Of course I am speaking retrospectively, with the advantage of hindsight. It took the rest of my life and many other milestones to reclaim myself, face my fears, and own my stuff – all the hard work of living a life of conscious engagement. Along the way I never lost my fascination with what was normal because the hardest thing to relinquish was my internal ranking system which measured me against all comers in regards to look, smarts, aplomb, sophistication, etc.

The desire to prioritize hierarchically is probably hardwired in animals. Happily women are less vertically and more horizontally inclined! We like to nest, create relationships spread our roots across the landscape underground like aspen trees, connecting and connecting.  Learning to build relationships based on mutual vested interests in health, well-being and sustainable friendship gradually dissolved my inclination to judge myself and others.

Over time, the practice of introspection and compassion taught me that I carry within myself every impulse and condition known to humankind. Just because I don’t act on all of them doesn’t mean they aren’t there.  This insight destroyed any remaining vestiges of belief that I wasn’t an integral part of humanity and by extension life on Earth and by extension the universe. Further contemplation led me to think of my psyche as a Möbius strip – a constant flowing continuum of impulse, thought, emotion that can, at any time, assume any configuration.

The only abnormality I ever suffered from was the delusion that I could somehow stand outside my own humanity. Sitting in circle with women allowed me to see myself – all my foibles, flaws, beauty and wisdom – reflected in the faces of others.  My community freed me because it gave me time. It accepted me until I could accept myself. This is why I embedded Dr. Gabor Mate’s interview. Why I think his words wise and important to hear. Why I want to support the documentary Crazywise is making. I believe in crazy wisdom.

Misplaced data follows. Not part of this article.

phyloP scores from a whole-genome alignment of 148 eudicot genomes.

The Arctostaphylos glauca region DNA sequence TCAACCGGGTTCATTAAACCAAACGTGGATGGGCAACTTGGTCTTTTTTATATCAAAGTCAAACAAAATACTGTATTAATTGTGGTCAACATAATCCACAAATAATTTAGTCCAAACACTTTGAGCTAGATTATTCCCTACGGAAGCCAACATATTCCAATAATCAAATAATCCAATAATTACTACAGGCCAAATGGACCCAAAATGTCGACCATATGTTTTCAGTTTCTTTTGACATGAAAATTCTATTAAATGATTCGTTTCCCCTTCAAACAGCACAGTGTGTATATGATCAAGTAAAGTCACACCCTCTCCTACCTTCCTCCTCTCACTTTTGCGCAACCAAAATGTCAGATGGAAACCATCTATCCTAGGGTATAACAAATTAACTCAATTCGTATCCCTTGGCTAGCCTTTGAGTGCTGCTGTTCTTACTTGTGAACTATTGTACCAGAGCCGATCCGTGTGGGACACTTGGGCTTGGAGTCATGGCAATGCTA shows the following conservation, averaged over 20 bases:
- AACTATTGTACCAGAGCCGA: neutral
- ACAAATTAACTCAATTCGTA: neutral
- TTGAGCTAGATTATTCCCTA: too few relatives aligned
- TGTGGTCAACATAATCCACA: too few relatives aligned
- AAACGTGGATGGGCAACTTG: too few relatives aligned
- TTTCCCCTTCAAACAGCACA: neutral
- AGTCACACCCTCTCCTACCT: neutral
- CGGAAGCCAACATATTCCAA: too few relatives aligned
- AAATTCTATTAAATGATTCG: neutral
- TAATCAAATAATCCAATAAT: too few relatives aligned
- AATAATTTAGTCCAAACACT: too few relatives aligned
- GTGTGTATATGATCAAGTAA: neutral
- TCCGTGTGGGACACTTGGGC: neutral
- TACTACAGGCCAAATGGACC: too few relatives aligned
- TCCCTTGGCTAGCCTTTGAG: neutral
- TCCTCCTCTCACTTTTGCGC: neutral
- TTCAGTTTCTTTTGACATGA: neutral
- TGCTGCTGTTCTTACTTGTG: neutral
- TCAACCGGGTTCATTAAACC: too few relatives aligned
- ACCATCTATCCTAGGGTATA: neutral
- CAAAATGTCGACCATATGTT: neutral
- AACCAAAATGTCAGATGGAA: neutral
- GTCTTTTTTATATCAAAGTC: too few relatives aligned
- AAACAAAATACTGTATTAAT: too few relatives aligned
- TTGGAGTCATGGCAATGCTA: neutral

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“The path goes ever on and on…”

I’ve recently become a SoulCollage® facilitator, which means I can teach Seena Frost’s  Seena Frostprocess for creating a personal deck of cards – each representing a different part of one’s personality. Each card focuses on an aspect of one’s life – it could be a friend, family member or pet. It could also depict a dream, an event or a place. A card might represent quality one wishes to possess or a skill already mastered.   Another could stand for any archetype, principle or idea that influences one’s actions. The cards fit loosely into four suits. One by one the deck grows.

I’ve been creating SoulCollage® cards for many years. Sometimes they come at regular intervals, sometimes in spurts, sometimes I don’t make one for months. There are about eighty-five cards in my deck – they form a kind of art journal of my life or perhaps a self-portrait. I said the cards fir loosely into my life – that’s because they tend to float from category to category or overlap.

The four suits are called Committee, Companions, Council, and Community.   Here’s a card I made several years ago, it fits all the categories:

malta dreamerOn one level it represents an amazing trip to Malta I made with my friend Susan Ford. So it could fit into the Community card because it relates to Susan and our shared interests; or it could be a Council card because it represents The Goddess, Hecate, and the Moon; or it could fit into Companions because of the dog; or in Committee because it stands for me as a dreamer and one who is interested in dream interpretation. There are also the sea, the steps and the poppies to consider!